Appeals from the Superior Court of the District of Columbia (CAB1276-04) (Hon. Anna Blackburne-Rigsby, Trial Judge) (Hon. Jennifer Anderson, Post-trial Motions Judge).
The opinion of the court was delivered by: Fisher, Associate Judge
Before RUIZ and FISHER, Associate Judges, and FARRELL,*fn1 Senior Judge.
Having found violations of the District of Columbia Human Rights Act and the Consumer Protection Procedures Act, a jury awarded damages to appellee Willie McCaster. The court later awarded attorney fees to his counsel, and appellant challenges these judgments on appeal. We affirm in part and reverse in part.
I. The Factual and Procedural Background
On August 23, 2003, appellee Willie McCaster and his common-law wife, Falicia Richmond, filed an application to rent an apartment in The Brandywine, a building located at 4545 Connecticut Avenue, N.W., and owned by Brandywine Apartments, LLC. Mr. McCaster testified that he wanted to rent the apartment so that he and his son could live there and his son could continue attending the elementary school located in the same district as The Brandywine.Although he intended that Ms. Richmond live with them, Mr. McCaster testified that he would have rented the apartment even if she had not been allowed to occupy the premises.
The Brandywine's policy required that each adult who intended to live in an apartment fill out an application and submit to a credit check and a criminal record check, so appellee and Ms. Richmond submitted separate applications. The Brandywine used the Markswright Qualification Standards,*fn2 "criteria for qualifying prospective residents," which state, in relevant part:
If, in the screening process, the inclusion of a person causes the application to be denied on the basis of credit information, you may withdraw that person from the screening process and proceed with the rest of the applicants and/or occupants. Applicants and occupants denied on the basis of criminal background check shall not be allowed to occupy the premises.
Mrs. Chandra Marks, the "representing managing agent" of The Brandywine, testified that this guideline meant that if two persons applied to live in the same apartment, and one of them was unable to pass the background check, the other person would be able to proceed with his or her own application to live in the apartment without the unacceptable person. When persons applied to live in the same apartment, "[t]heir whole process is handled in one step-by-step fashion together," and she treated Mr. McCaster and Ms. Richmond as having jointly applied.
At the start of the application process, The Brandywine ran a credit check on both Mr. McCaster and Ms. Richmond; Mr. McCaster's credit was approved, but Ms. Richmond's credit precluded her from proceeding with the application unless she provided a co-signer.*fn3 Mrs. Marks stated that she spoke with Ms. Richmond's mother, who agreed to co-sign on behalf of her daughter. Mrs. Marks testified that she never received the co-signed application; however, the lack of a co-signer became irrelevant when,on August 27, 2006, Mrs. Marks received the results of the criminal background check showing that Ms. Richmond had twice been arrested for misdemeanors.*fn4 On this basis, Ms. Richmond's application was immediately denied.*fn5 Mrs. Marks testified that the applications of Mr. McCaster and Ms. Richmond were "for all intents and purposes . . . one application," and therefore Mr. McCaster's application was denied concurrently with Ms. Richmond's.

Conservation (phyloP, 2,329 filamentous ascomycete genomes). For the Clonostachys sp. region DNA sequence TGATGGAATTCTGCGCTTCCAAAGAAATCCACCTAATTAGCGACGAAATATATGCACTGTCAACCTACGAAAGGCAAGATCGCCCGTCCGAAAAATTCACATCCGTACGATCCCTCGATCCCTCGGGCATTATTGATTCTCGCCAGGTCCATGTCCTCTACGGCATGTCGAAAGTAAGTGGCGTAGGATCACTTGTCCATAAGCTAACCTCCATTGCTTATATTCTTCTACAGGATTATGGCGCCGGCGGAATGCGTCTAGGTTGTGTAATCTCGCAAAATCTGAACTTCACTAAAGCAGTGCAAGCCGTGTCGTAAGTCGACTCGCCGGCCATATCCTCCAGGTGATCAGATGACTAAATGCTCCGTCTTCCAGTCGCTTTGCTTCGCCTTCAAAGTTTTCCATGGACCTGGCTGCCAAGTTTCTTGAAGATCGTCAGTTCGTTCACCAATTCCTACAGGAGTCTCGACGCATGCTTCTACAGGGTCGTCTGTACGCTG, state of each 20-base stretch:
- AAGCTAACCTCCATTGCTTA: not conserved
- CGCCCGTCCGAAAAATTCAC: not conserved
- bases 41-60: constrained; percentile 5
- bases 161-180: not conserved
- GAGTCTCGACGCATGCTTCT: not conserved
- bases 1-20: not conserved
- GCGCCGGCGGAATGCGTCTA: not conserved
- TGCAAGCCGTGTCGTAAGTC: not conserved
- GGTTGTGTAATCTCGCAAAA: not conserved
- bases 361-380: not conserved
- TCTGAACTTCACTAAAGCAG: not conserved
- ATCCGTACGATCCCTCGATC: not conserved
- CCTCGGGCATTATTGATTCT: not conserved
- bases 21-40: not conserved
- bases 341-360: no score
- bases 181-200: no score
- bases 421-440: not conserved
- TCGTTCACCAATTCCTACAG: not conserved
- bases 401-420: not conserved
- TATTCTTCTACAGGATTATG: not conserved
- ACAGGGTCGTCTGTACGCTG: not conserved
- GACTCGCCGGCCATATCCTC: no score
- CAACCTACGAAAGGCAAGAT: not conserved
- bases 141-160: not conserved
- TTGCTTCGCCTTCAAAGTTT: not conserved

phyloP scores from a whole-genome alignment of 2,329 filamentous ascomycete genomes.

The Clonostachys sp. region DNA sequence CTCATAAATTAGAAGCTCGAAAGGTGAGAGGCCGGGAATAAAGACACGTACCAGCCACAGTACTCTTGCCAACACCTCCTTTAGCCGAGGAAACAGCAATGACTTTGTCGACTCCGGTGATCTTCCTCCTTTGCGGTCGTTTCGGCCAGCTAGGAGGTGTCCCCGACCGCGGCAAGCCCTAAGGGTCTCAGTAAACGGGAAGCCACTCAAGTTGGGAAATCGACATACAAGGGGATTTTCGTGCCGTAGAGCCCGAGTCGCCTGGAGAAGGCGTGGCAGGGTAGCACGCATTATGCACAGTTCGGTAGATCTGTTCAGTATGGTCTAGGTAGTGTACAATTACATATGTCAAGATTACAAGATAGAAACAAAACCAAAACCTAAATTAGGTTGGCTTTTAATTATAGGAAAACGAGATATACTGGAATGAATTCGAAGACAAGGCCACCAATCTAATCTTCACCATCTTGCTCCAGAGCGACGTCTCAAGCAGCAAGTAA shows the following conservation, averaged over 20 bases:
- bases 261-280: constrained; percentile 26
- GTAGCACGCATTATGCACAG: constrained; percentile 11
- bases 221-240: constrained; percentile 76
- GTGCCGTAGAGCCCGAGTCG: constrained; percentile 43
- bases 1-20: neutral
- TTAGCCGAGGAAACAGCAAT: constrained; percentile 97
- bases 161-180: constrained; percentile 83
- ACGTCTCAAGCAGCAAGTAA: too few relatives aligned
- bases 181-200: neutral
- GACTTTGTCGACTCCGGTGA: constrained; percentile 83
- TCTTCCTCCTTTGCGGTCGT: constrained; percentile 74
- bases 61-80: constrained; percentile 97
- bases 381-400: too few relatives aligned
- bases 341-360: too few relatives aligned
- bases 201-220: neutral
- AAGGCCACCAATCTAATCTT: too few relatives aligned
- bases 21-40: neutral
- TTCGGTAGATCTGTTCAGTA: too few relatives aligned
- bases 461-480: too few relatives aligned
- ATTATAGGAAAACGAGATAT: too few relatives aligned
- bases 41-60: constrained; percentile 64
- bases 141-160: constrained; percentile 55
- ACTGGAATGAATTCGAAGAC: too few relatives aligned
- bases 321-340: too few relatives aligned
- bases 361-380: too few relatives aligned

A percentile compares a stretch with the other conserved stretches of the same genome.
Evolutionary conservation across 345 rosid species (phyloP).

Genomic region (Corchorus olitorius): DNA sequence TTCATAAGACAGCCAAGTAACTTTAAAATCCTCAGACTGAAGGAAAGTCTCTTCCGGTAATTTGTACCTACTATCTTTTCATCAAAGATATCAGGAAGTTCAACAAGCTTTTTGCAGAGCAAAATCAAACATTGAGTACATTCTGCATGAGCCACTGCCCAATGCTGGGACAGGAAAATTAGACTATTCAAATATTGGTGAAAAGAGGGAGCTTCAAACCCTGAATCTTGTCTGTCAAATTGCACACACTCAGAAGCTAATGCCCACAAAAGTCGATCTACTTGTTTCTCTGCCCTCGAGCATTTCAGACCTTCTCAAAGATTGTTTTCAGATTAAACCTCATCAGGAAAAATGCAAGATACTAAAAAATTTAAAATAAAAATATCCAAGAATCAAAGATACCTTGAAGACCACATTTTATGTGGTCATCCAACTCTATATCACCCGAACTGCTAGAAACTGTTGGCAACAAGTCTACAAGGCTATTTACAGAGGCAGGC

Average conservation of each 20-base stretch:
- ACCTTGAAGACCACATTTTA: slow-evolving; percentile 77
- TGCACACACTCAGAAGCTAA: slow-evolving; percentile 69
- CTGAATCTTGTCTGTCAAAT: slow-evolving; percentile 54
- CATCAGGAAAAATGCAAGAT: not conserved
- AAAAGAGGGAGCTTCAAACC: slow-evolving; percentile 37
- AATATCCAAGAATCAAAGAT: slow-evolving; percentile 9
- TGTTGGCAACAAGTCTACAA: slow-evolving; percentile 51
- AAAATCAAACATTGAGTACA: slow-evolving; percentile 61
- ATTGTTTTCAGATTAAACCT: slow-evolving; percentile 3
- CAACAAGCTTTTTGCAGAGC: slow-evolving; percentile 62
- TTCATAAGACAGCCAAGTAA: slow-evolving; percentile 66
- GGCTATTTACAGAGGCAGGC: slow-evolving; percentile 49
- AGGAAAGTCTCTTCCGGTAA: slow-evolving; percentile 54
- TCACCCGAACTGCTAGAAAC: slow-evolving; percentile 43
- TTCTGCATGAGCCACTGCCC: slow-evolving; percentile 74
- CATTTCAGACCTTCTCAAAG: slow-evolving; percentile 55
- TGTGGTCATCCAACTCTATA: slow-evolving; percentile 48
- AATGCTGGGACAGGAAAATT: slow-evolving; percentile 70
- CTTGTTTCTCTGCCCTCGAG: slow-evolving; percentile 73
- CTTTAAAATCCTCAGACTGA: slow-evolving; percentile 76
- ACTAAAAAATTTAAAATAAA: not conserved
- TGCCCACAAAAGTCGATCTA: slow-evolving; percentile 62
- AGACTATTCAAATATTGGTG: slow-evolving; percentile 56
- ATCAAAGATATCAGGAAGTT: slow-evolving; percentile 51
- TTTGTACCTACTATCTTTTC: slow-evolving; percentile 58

When asked by appellee's counsel whether it is "permissible for an accepted husband to get an apartment when his wife was unaccepted," Mrs. Marks first responded that she did not know because "[t]hat situation hasn't happened to me." She clarified that she had never encountered a husband who sought to rent an apartment in The Brandywine, knowing that his wife would be precluded from living there. Nevertheless, Mrs. Marks stated that appellee would have been allowed to withdraw his wife from his application. Appellee never informed The Brandywine that he was interested in renting the apartment without Ms. Richmond; nor was he expressly informed of that option.
Appellee asserted that The Brandywine never told him why his application was rejected, and that he hired an attorney after he had been unable to get in touch with the management to find out any information. However, Mrs. Marks testified that on August 27, 2006, she told both Ms. Richmond and Mr. McCaster, in separate phone calls, why the application had been denied. "I told him that the application was denied because of Ms. Richmond's criminal background." Appellee said that he would have his attorney call her. Later that afternoon, the attorney called and Mrs. Marks "told him that they were denied because of [Ms. Richmond's] background."
Appellee testified that he found the experience of being rejected from The Brandywine "stressful," because he was concerned about maintaining his son's placement in the local school. On redirect examination, he added that The Brandywine's alleged failure to respond to his inquiries regarding the reason for the denial was "humiliating" and "upsetting." He presented no evidence of economic damage.
The jury found that The Brandywine had violated the District of Columbia Human Rights Act (DCHRA) by "terminat[ing], refus[ing], or fail[ing] to initiate or conduct a real property transaction with plaintiff on the basis of plaintiff's marital status" and by "impos[ing] conditions not imposed on non-married applicants on the basis of plaintiff's marital status." The jury also found that the appellant had violated the District of Columbia Consumer Protection Procedures Act (CPPA) by "fail[ing] to state a material fact to plaintiff [which failure] ...